Combining material and model pedigree is foundational to making ICME a reality

  • Steven M Arnold
  • Frederic A HollandJr
  • Brett A Bednarcyk
  • Evan J Pineda
Research article
Part of the following topical collections:
  1. Integrated Computational Engineering of Composites


With the increased emphasis on reducing the cost and time to market of new materials, the need for analytical tools that enable the virtual design and optimization of materials throughout their processing-internal structure-property-performance envelope, along with the capturing and storing of the associated material and model information across its life cycle, has become critical. This need is also fueled by the demands for higher efficiency in material testing; consistency, quality, and traceability of data; product design; engineering analysis; as well as control of access to proprietary or sensitive information. Fortunately, materials information management systems and physics-based multiscale modeling methods have kept pace with the growing user demands. Herein, recent efforts to identify best practices associated with these user demands and key principles for the development of a robust materials information management system will be discussed. The goals are to enable the connections at various length scales to be made between experimental data and corresponding multiscale modeling toolsets and, ultimately, to enable ICME to become a reality. In particular, the NASA Glenn Research Center efforts towards establishing such a database (for combining material and model pedigree) associated with both monolithic and composite materials as well as a multiscale, micromechanics-based analysis toolset for such materials will be discussed.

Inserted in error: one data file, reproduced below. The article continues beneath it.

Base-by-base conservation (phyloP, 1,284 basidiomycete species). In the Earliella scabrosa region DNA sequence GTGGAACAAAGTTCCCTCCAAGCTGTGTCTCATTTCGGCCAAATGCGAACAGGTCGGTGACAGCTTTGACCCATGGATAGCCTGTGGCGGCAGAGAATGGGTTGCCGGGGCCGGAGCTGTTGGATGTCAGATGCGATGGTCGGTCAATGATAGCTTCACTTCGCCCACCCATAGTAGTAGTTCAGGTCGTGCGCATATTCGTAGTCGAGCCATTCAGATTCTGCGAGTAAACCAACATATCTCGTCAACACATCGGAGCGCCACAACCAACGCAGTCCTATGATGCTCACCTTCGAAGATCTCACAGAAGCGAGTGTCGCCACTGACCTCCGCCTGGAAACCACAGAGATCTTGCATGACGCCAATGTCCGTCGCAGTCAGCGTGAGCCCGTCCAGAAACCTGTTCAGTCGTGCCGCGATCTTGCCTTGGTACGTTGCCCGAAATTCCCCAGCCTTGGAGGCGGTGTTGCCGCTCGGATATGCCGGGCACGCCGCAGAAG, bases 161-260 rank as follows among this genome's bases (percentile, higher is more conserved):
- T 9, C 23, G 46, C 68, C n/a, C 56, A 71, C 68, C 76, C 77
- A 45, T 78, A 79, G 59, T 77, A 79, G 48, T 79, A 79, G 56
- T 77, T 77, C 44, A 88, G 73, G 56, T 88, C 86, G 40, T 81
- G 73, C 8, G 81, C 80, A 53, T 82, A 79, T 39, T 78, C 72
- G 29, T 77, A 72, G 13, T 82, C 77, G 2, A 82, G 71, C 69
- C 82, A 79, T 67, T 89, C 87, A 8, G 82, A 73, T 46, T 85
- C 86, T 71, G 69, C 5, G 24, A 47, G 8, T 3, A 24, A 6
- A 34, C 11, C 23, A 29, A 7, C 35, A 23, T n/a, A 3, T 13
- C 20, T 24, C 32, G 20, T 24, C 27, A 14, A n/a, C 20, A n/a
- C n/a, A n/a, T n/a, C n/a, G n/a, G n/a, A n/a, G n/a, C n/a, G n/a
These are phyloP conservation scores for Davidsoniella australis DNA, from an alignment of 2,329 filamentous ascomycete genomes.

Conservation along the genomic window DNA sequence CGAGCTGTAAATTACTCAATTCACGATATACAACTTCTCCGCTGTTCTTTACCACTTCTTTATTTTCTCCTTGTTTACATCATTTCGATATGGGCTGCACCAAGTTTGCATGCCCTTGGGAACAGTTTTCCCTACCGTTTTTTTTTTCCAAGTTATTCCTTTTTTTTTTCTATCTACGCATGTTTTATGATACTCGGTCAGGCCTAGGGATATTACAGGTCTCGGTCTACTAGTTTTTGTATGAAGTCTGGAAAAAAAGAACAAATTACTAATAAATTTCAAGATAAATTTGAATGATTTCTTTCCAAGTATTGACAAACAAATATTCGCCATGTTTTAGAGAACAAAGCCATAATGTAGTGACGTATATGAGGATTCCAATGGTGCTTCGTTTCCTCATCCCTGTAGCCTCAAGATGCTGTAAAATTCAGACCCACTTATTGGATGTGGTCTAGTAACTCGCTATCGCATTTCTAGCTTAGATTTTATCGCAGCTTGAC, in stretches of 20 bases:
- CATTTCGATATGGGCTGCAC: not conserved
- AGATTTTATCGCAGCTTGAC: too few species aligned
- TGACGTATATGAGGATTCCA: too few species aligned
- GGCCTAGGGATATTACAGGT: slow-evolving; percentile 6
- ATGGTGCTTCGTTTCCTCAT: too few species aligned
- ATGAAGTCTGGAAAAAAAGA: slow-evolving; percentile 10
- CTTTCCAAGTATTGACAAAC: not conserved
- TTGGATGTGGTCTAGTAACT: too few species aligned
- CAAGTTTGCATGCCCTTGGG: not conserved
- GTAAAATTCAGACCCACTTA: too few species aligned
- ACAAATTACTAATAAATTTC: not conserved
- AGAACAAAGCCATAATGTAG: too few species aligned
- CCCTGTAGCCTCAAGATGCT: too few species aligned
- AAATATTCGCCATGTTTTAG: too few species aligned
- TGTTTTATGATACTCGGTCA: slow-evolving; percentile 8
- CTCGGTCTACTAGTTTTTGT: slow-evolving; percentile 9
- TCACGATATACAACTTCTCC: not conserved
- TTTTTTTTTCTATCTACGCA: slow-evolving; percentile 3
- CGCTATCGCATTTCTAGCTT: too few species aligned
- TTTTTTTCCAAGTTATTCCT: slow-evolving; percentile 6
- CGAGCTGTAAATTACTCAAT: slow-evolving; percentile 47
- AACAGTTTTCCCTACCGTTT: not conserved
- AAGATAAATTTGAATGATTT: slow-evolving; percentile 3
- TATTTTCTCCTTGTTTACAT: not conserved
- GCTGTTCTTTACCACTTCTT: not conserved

Information Management Informatics Data schema Analysis Experimental Data Simulation Data Pedigree Multiscale Modeling Micromechanics 



The first two authors are grateful to their colleagues in the MDMC for many useful discussions on the key issues addressed in this paper.


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© Arnold et al.; licensee Springer. 2015

This is an Open Access article distributed under the terms of the Creative Commons Attribution License (, which permits unrestricted use, distribution, and reproduction in any medium, provided the original work is properly credited.

Open AccessThis article is distributed under the terms of the Creative Commons Attribution 4.0 International License (, which permits use, duplication, adaptation, distribution, and reproduction in any medium or format, as long as you give appropriate credit to the original author(s) and the source, provide a link to the Creative Commons license, and indicate if changes were made.

Authors and Affiliations

  • Steven M Arnold
    • 1
  • Frederic A HollandJr
    • 1
  • Brett A Bednarcyk
    • 1
  • Evan J Pineda
    • 1
  1. 1.NASA Glenn Research CenterClevelandUSA

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